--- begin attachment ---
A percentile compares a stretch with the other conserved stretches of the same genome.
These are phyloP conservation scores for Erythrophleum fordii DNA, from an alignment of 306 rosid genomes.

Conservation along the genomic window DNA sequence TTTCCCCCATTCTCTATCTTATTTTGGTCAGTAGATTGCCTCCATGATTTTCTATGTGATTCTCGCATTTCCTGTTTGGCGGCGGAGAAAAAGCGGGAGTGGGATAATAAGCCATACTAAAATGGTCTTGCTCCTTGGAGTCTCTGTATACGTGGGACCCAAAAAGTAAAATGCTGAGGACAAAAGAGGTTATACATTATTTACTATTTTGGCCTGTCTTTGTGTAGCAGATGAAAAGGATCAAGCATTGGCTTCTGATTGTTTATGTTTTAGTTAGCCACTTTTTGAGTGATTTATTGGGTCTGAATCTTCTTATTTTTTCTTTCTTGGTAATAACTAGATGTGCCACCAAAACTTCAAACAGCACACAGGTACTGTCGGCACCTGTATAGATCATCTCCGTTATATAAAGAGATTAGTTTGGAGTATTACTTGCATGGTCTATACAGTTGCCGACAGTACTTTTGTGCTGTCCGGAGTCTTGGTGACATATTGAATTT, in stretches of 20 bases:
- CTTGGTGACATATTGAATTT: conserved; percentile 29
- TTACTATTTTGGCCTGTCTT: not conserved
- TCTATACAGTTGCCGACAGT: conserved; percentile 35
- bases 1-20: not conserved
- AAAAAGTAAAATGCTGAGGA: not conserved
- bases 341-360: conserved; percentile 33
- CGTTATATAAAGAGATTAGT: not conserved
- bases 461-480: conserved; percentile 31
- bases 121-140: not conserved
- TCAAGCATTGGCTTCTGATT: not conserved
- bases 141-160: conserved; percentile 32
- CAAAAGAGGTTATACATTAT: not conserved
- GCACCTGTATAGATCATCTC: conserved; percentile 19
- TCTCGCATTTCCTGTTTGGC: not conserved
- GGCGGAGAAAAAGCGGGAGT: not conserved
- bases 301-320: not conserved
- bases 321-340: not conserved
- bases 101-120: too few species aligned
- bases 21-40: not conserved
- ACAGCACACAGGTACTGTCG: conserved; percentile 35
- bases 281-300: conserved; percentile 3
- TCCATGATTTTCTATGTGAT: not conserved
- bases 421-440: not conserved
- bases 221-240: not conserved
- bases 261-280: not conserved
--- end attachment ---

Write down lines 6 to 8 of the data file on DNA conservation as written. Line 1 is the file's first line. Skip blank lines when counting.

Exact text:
- TCTATACAGTTGCCGACAGT: conserved; percentile 35
- bases 1-20: not conserved
- AAAAAGTAAAATGCTGAGGA: not conserved